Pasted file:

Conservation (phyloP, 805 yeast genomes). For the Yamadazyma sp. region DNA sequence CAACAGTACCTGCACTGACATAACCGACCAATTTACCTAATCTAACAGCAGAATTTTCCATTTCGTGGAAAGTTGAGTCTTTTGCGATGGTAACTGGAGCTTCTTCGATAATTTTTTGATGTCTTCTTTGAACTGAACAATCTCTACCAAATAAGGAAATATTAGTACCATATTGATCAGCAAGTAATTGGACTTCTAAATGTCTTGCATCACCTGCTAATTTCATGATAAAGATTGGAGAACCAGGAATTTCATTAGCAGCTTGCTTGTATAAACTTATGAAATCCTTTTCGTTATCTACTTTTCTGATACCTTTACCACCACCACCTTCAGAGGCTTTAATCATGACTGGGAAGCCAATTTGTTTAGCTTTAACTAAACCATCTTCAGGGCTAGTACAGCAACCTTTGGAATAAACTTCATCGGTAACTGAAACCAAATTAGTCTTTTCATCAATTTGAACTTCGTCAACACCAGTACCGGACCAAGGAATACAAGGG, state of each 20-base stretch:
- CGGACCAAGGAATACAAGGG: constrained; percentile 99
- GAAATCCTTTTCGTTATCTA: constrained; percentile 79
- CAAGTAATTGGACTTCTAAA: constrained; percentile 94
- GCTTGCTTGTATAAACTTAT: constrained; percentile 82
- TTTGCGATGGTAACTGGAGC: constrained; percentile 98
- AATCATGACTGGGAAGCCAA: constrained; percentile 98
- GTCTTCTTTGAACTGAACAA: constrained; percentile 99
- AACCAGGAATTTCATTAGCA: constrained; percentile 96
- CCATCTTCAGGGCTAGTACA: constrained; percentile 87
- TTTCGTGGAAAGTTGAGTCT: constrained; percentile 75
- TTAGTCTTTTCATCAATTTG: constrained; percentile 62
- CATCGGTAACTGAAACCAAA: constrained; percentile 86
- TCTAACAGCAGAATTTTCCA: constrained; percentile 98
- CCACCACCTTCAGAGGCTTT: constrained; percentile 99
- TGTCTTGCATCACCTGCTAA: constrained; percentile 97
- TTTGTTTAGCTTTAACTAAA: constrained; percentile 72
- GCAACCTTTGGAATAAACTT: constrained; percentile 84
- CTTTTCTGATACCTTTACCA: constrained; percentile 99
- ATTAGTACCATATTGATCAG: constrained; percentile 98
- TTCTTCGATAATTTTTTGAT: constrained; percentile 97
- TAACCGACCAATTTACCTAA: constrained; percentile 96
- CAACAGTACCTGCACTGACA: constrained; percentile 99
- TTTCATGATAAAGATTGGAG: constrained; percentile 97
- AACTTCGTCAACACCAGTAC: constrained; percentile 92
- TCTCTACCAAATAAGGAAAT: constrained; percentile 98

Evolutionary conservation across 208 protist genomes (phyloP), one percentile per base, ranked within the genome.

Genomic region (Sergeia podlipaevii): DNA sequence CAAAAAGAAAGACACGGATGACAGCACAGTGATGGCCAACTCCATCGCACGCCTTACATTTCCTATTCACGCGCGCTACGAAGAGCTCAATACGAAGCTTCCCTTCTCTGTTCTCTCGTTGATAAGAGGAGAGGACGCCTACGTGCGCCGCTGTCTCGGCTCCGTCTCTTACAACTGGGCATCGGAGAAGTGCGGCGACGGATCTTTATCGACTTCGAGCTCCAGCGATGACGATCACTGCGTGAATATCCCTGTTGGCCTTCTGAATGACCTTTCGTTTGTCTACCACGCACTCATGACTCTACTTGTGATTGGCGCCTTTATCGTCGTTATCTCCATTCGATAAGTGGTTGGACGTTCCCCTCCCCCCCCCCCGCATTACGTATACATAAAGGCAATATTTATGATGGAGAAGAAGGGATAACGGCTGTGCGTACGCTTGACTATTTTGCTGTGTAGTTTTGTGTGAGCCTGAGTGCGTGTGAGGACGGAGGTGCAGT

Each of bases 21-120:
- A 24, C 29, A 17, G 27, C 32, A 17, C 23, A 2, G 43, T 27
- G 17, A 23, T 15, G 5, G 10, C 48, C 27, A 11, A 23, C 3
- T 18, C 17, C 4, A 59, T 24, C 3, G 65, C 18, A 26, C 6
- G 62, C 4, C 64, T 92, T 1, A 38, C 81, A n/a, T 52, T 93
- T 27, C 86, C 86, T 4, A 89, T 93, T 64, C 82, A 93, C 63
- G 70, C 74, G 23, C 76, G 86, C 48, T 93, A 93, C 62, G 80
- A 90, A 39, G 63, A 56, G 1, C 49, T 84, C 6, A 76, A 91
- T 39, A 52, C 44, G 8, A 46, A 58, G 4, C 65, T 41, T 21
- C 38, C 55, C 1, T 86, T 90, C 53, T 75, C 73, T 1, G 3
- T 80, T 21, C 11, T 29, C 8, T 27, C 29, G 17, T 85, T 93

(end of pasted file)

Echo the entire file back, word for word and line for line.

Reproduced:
Conservation (phyloP, 805 yeast genomes). For the Yamadazyma sp. region DNA sequence CAACAGTACCTGCACTGACATAACCGACCAATTTACCTAATCTAACAGCAGAATTTTCCATTTCGTGGAAAGTTGAGTCTTTTGCGATGGTAACTGGAGCTTCTTCGATAATTTTTTGATGTCTTCTTTGAACTGAACAATCTCTACCAAATAAGGAAATATTAGTACCATATTGATCAGCAAGTAATTGGACTTCTAAATGTCTTGCATCACCTGCTAATTTCATGATAAAGATTGGAGAACCAGGAATTTCATTAGCAGCTTGCTTGTATAAACTTATGAAATCCTTTTCGTTATCTACTTTTCTGATACCTTTACCACCACCACCTTCAGAGGCTTTAATCATGACTGGGAAGCCAATTTGTTTAGCTTTAACTAAACCATCTTCAGGGCTAGTACAGCAACCTTTGGAATAAACTTCATCGGTAACTGAAACCAAATTAGTCTTTTCATCAATTTGAACTTCGTCAACACCAGTACCGGACCAAGGAATACAAGGG, state of each 20-base stretch:
- CGGACCAAGGAATACAAGGG: constrained; percentile 99
- GAAATCCTTTTCGTTATCTA: constrained; percentile 79
- CAAGTAATTGGACTTCTAAA: constrained; percentile 94
- GCTTGCTTGTATAAACTTAT: constrained; percentile 82
- TTTGCGATGGTAACTGGAGC: constrained; percentile 98
- AATCATGACTGGGAAGCCAA: constrained; percentile 98
- GTCTTCTTTGAACTGAACAA: constrained; percentile 99
- AACCAGGAATTTCATTAGCA: constrained; percentile 96
- CCATCTTCAGGGCTAGTACA: constrained; percentile 87
- TTTCGTGGAAAGTTGAGTCT: constrained; percentile 75
- TTAGTCTTTTCATCAATTTG: constrained; percentile 62
- CATCGGTAACTGAAACCAAA: constrained; percentile 86
- TCTAACAGCAGAATTTTCCA: constrained; percentile 98
- CCACCACCTTCAGAGGCTTT: constrained; percentile 99
- TGTCTTGCATCACCTGCTAA: constrained; percentile 97
- TTTGTTTAGCTTTAACTAAA: constrained; percentile 72
- GCAACCTTTGGAATAAACTT: constrained; percentile 84
- CTTTTCTGATACCTTTACCA: constrained; percentile 99
- ATTAGTACCATATTGATCAG: constrained; percentile 98
- TTCTTCGATAATTTTTTGAT: constrained; percentile 97
- TAACCGACCAATTTACCTAA: constrained; percentile 96
- CAACAGTACCTGCACTGACA: constrained; percentile 99
- TTTCATGATAAAGATTGGAG: constrained; percentile 97
- AACTTCGTCAACACCAGTAC: constrained; percentile 92
- TCTCTACCAAATAAGGAAAT: constrained; percentile 98

Evolutionary conservation across 208 protist genomes (phyloP), one percentile per base, ranked within the genome.

Genomic region (Sergeia podlipaevii): DNA sequence CAAAAAGAAAGACACGGATGACAGCACAGTGATGGCCAACTCCATCGCACGCCTTACATTTCCTATTCACGCGCGCTACGAAGAGCTCAATACGAAGCTTCCCTTCTCTGTTCTCTCGTTGATAAGAGGAGAGGACGCCTACGTGCGCCGCTGTCTCGGCTCCGTCTCTTACAACTGGGCATCGGAGAAGTGCGGCGACGGATCTTTATCGACTTCGAGCTCCAGCGATGACGATCACTGCGTGAATATCCCTGTTGGCCTTCTGAATGACCTTTCGTTTGTCTACCACGCACTCATGACTCTACTTGTGATTGGCGCCTTTATCGTCGTTATCTCCATTCGATAAGTGGTTGGACGTTCCCCTCCCCCCCCCCCGCATTACGTATACATAAAGGCAATATTTATGATGGAGAAGAAGGGATAACGGCTGTGCGTACGCTTGACTATTTTGCTGTGTAGTTTTGTGTGAGCCTGAGTGCGTGTGAGGACGGAGGTGCAGT

Each of bases 21-120:
- A 24, C 29, A 17, G 27, C 32, A 17, C 23, A 2, G 43, T 27
- G 17, A 23, T 15, G 5, G 10, C 48, C 27, A 11, A 23, C 3
- T 18, C 17, C 4, A 59, T 24, C 3, G 65, C 18, A 26, C 6
- G 62, C 4, C 64, T 92, T 1, A 38, C 81, A n/a, T 52, T 93
- T 27, C 86, C 86, T 4, A 89, T 93, T 64, C 82, A 93, C 63
- G 70, C 74, G 23, C 76, G 86, C 48, T 93, A 93, C 62, G 80
- A 90, A 39, G 63, A 56, G 1, C 49, T 84, C 6, A 76, A 91
- T 39, A 52, C 44, G 8, A 46, A 58, G 4, C 65, T 41, T 21
- C 38, C 55, C 1, T 86, T 90, C 53, T 75, C 73, T 1, G 3
- T 80, T 21, C 11, T 29, C 8, T 27, C 29, G 17, T 85, T 93